Breakfast of Champions

He scaled an intellectual Everest at age twelve. What's he like at sixteen? Meet George Thampy.

Both young George Thampy and Spellbound director/producer Jeff Blitz have been obsessed with the Scripps Howard bee since the mid-1990s. That was about the time when Carolyn Andrews' son, Ned, took home the first-place trophy and the $10,000 cash prize. Andrews has remained active with the bee by managing its Web site; she's now one of the event's three word-list managers.

"Georgie wrote to me when he was seven years old," recalls Andrews, speaking from her home outside Knoxville. "He'd seen my son and he wrote, 'I want to hold the big trophy one day.' George was the first visitor to our Web site. I'd posted a word puzzle at midnight. By the next morning, he had posted an answer."

Blitz was watching the ESPN telecast of the 1998 Bee, in which Thampy finished fourth at the age of ten. To put this in perspective: Out of 251 contestants in 2003, only 14 were age ten or under. (The maximum age is fifteen, and no speller who has completed eighth grade is allowed to compete.) Hence, when Blitz set out to identify prospective subjects for Spellbound, Thampy was tops on his list.

Jennifer Silverberg
Bee yourself: George Thampy toughs out the 2000 national competition
Bee yourself: George Thampy toughs out the 2000 national competition

Bina and Dr. Thampy initially agreed to allow their son be profiled for the film, which follows the bee-bound lives of eight young spellers with geographic, ethnic and socioeconomic backgrounds that could hardly represent a more intriguing cross-section of America: The Spellbound viewer is first introduced to bee finalist Angela Arenivar, a self-driven rural Texan whose ranch-hand father speaks no English and crossed the Mexican border illegally to give his family a shot at the American Dream. On the other end of the cultural spectrum sits well-heeled New Englander Emily Stagg, an avid equestrienne whose family's greatest debate is whether to bring their au pair to the nationals. Rounding out the cast is an African-American girl from inner-city D.C.; a hulking shy guy from Rolla; a barkeep's daughter from industrial Pennsylvania; a hypercharged geek from New Jersey prone to answering the filmmakers' questions in "robot voice"; and two Indian kids, one of whom comes with a father who more than fulfills the obligatory role of horrifying parental taskmaster. The other, Nupur Lala of Tampa, eventually wins the competition.

The cumulative effect of the film is, well, spellbinding, in no small part owing to the fact that the families of the aforementioned eight granted Blitz and his filmmaking team virtually unfettered access into their lives. Not so the Thampys.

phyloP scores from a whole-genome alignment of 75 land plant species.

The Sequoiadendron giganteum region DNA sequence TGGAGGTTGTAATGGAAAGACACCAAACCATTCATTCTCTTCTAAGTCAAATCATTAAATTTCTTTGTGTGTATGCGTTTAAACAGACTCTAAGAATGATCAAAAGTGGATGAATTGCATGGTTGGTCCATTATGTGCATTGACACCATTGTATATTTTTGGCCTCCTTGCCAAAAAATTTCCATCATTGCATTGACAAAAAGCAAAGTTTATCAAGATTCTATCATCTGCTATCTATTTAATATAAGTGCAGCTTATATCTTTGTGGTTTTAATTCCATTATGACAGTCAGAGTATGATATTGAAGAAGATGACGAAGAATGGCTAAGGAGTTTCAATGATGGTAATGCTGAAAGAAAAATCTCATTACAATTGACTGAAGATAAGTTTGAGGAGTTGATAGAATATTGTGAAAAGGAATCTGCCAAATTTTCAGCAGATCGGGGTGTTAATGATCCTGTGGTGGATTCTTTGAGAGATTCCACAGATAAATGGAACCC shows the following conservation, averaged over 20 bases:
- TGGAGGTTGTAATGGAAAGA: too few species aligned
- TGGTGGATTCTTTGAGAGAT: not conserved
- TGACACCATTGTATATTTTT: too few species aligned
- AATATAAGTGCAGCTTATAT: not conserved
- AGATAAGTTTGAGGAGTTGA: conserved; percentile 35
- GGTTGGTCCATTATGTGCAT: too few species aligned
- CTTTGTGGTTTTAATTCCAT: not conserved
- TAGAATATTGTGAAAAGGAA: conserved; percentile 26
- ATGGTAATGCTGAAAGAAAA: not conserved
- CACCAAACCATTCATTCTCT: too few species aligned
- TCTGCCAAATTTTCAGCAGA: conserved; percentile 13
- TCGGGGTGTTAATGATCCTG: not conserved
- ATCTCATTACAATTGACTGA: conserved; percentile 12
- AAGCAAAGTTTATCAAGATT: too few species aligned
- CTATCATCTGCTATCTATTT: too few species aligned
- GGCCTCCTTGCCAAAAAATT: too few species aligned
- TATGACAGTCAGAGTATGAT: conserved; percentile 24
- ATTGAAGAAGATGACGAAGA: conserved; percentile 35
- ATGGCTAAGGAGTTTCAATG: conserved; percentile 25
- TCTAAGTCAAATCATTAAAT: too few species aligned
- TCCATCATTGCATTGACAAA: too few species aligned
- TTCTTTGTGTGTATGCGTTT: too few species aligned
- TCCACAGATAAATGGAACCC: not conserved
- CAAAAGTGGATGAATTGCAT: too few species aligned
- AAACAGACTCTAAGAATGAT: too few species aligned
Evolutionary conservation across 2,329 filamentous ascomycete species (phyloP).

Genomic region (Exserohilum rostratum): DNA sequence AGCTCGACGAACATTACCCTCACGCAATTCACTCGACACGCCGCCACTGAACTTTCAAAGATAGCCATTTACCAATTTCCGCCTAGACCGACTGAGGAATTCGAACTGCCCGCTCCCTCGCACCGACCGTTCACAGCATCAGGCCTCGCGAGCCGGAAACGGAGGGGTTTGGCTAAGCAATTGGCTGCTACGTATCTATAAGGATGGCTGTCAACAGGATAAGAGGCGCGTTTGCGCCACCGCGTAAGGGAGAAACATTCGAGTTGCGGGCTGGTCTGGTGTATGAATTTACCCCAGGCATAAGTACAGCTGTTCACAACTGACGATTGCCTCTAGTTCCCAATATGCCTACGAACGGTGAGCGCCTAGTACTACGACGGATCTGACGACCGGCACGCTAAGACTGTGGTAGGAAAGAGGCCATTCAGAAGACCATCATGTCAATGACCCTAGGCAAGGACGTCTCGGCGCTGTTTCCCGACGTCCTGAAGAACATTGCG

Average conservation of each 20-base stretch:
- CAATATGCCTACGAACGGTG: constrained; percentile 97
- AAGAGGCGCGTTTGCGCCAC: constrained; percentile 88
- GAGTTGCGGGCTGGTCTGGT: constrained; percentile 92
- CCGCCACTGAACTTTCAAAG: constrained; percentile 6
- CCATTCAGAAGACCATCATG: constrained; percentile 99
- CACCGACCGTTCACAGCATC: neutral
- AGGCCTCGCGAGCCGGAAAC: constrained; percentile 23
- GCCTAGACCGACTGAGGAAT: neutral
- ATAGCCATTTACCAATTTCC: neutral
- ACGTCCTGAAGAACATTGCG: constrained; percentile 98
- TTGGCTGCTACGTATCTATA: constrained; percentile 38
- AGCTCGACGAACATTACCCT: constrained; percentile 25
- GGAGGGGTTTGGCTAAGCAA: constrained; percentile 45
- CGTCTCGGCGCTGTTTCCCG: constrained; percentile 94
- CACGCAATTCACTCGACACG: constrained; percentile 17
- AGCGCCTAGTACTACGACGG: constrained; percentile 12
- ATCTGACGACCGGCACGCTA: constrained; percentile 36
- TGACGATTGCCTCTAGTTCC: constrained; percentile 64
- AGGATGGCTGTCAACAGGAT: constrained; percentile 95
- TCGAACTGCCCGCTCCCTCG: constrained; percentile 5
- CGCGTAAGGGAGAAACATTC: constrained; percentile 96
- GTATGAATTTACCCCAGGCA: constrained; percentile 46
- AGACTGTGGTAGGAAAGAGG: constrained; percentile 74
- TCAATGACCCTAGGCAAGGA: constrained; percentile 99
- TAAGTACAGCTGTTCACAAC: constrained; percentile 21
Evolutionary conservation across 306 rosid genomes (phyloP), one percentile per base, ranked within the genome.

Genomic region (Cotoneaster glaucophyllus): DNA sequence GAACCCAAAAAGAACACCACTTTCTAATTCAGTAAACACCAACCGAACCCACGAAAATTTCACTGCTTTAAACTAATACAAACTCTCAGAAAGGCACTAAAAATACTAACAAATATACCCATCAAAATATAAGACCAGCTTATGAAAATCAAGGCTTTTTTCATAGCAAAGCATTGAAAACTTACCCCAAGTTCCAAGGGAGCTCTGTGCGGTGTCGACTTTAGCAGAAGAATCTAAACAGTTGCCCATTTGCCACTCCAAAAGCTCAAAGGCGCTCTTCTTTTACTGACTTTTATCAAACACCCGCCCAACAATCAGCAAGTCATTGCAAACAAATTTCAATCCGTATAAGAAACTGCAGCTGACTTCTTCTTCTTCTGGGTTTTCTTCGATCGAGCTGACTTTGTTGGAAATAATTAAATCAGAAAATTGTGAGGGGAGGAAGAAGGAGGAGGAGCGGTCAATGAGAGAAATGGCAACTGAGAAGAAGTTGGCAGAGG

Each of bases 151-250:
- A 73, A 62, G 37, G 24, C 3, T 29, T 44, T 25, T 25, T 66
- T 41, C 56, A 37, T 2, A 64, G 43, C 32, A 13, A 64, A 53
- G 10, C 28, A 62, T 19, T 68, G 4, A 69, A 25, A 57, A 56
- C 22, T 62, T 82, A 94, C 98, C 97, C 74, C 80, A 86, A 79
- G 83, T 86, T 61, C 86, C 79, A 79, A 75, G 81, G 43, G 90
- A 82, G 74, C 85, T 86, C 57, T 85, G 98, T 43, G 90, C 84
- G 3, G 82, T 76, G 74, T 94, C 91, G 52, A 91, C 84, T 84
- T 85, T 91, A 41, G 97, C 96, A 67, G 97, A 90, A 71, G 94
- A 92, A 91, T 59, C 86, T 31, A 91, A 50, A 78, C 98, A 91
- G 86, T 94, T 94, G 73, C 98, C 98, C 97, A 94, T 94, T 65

"The Thampy family was far more restrictive than other families," Blitz recalls. "The Thampys allowed us to come to church with them one day and to interview the parents at a park the next day. But that, until the National Bee, was the extent of it. I had no opportunity to see the family at home, to sit down with Georgie and discuss his life, his studies, his siblings and his spelling. I'm not really sure why this was, but if I had to guess I'd say it was because they don't watch television and didn't ever really understand what Spellbound aimed to be."

Whatever the rationale, the media reticence persists more than four years later. While the Thampys granted the Riverfront Times ample access to their son in a wide range of settings, they drew the line at the front door of their five-bedroom home on Driftwood Lane.

"We have a schedule here," Bina Thampy says simply. "It would be very disruptive to everyone doing what they're supposed to be doing."

Spoken like a true teacher -- which makes perfect sense when you consider that the Thampy abode also serves as classroom, playground and school administration office.

A mere week before George Thampy took home the big trophy in the National Spelling Bee, he finished second in the National Geographic Bee, netting a $15,000 scholarship to the college of his choice. Though the spelling bee has more sex appeal, some would argue that its geography counterpart (sponsored by National Geographic and also held in the nation's capital) is at least as challenging.

"The geography bee encompasses a whole range of knowledge," Carolyn Andrews explains. "You've got your physical geography, cultural geography -- it's a fantastic competition. It requires a special mind to be able to assimilate all the information."

Andrews' son, Ned, has such a mind, and he attempted a similar double in 1994. He tied for 11th in the geography bee the week before winning the Scripps Howard competition. The following year, ineligible for the spelling bee (once you win, you can't compete again), Ned focused squarely on geography and improved to fifth place.

Impressive, to be sure, but Thampy's feat was singular. Most spelling bee competitors eat, sleep and drink words in the months leading up to the Scripps Howard tourney. Thampy, meanwhile, was able to efficiently cocktail knowledge of decidedly different subject matters in advance of two big-time competitions that took place eight days apart. These things simply aren't supposed to happen. Unless, of course, they do.

"You won't often find that sort of dexterity," Andrews understates.

Reckons Thampy: "You can't just be good at one thing. Everybody should have a really wide base."

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